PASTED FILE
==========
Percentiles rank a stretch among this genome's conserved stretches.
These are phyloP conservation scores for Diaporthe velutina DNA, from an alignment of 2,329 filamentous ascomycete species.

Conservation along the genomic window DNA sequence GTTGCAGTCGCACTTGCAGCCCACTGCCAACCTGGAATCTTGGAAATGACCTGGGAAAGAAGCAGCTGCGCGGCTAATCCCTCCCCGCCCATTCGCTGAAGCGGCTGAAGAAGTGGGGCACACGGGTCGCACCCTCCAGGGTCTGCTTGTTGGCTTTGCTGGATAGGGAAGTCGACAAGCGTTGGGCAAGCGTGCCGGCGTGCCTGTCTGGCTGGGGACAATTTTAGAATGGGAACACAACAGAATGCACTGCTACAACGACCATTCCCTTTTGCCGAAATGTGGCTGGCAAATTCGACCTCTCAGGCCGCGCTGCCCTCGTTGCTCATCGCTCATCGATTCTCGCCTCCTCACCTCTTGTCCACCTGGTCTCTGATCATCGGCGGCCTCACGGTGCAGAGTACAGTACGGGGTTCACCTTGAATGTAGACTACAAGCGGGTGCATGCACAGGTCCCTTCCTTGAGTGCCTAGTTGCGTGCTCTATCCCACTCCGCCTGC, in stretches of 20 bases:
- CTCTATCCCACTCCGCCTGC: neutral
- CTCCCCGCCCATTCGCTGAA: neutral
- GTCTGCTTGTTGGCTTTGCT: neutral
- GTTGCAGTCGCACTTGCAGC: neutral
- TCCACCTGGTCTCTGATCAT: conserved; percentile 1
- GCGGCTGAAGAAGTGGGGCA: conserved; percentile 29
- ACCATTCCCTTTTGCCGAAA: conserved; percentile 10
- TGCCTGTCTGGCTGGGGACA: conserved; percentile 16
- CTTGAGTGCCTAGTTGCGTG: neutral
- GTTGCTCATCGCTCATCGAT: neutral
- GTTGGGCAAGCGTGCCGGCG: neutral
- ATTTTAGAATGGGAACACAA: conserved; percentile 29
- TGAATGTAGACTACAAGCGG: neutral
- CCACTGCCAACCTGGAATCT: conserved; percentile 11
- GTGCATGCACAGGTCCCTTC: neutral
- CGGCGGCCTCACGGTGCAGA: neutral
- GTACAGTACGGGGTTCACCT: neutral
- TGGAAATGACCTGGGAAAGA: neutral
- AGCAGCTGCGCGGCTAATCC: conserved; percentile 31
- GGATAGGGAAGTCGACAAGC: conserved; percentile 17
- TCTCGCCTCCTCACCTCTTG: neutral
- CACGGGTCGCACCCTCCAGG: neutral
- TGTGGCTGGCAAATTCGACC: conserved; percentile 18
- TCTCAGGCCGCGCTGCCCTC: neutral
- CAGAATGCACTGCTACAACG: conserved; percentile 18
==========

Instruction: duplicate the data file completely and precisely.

Percentiles rank a stretch among this genome's conserved stretches.
These are phyloP conservation scores for Diaporthe velutina DNA, from an alignment of 2,329 filamentous ascomycete species.

Conservation along the genomic window DNA sequence GTTGCAGTCGCACTTGCAGCCCACTGCCAACCTGGAATCTTGGAAATGACCTGGGAAAGAAGCAGCTGCGCGGCTAATCCCTCCCCGCCCATTCGCTGAAGCGGCTGAAGAAGTGGGGCACACGGGTCGCACCCTCCAGGGTCTGCTTGTTGGCTTTGCTGGATAGGGAAGTCGACAAGCGTTGGGCAAGCGTGCCGGCGTGCCTGTCTGGCTGGGGACAATTTTAGAATGGGAACACAACAGAATGCACTGCTACAACGACCATTCCCTTTTGCCGAAATGTGGCTGGCAAATTCGACCTCTCAGGCCGCGCTGCCCTCGTTGCTCATCGCTCATCGATTCTCGCCTCCTCACCTCTTGTCCACCTGGTCTCTGATCATCGGCGGCCTCACGGTGCAGAGTACAGTACGGGGTTCACCTTGAATGTAGACTACAAGCGGGTGCATGCACAGGTCCCTTCCTTGAGTGCCTAGTTGCGTGCTCTATCCCACTCCGCCTGC, in stretches of 20 bases:
- CTCTATCCCACTCCGCCTGC: neutral
- CTCCCCGCCCATTCGCTGAA: neutral
- GTCTGCTTGTTGGCTTTGCT: neutral
- GTTGCAGTCGCACTTGCAGC: neutral
- TCCACCTGGTCTCTGATCAT: conserved; percentile 1
- GCGGCTGAAGAAGTGGGGCA: conserved; percentile 29
- ACCATTCCCTTTTGCCGAAA: conserved; percentile 10
- TGCCTGTCTGGCTGGGGACA: conserved; percentile 16
- CTTGAGTGCCTAGTTGCGTG: neutral
- GTTGCTCATCGCTCATCGAT: neutral
- GTTGGGCAAGCGTGCCGGCG: neutral
- ATTTTAGAATGGGAACACAA: conserved; percentile 29
- TGAATGTAGACTACAAGCGG: neutral
- CCACTGCCAACCTGGAATCT: conserved; percentile 11
- GTGCATGCACAGGTCCCTTC: neutral
- CGGCGGCCTCACGGTGCAGA: neutral
- GTACAGTACGGGGTTCACCT: neutral
- TGGAAATGACCTGGGAAAGA: neutral
- AGCAGCTGCGCGGCTAATCC: conserved; percentile 31
- GGATAGGGAAGTCGACAAGC: conserved; percentile 17
- TCTCGCCTCCTCACCTCTTG: neutral
- CACGGGTCGCACCCTCCAGG: neutral
- TGTGGCTGGCAAATTCGACC: conserved; percentile 18
- TCTCAGGCCGCGCTGCCCTC: neutral
- CAGAATGCACTGCTACAACG: conserved; percentile 18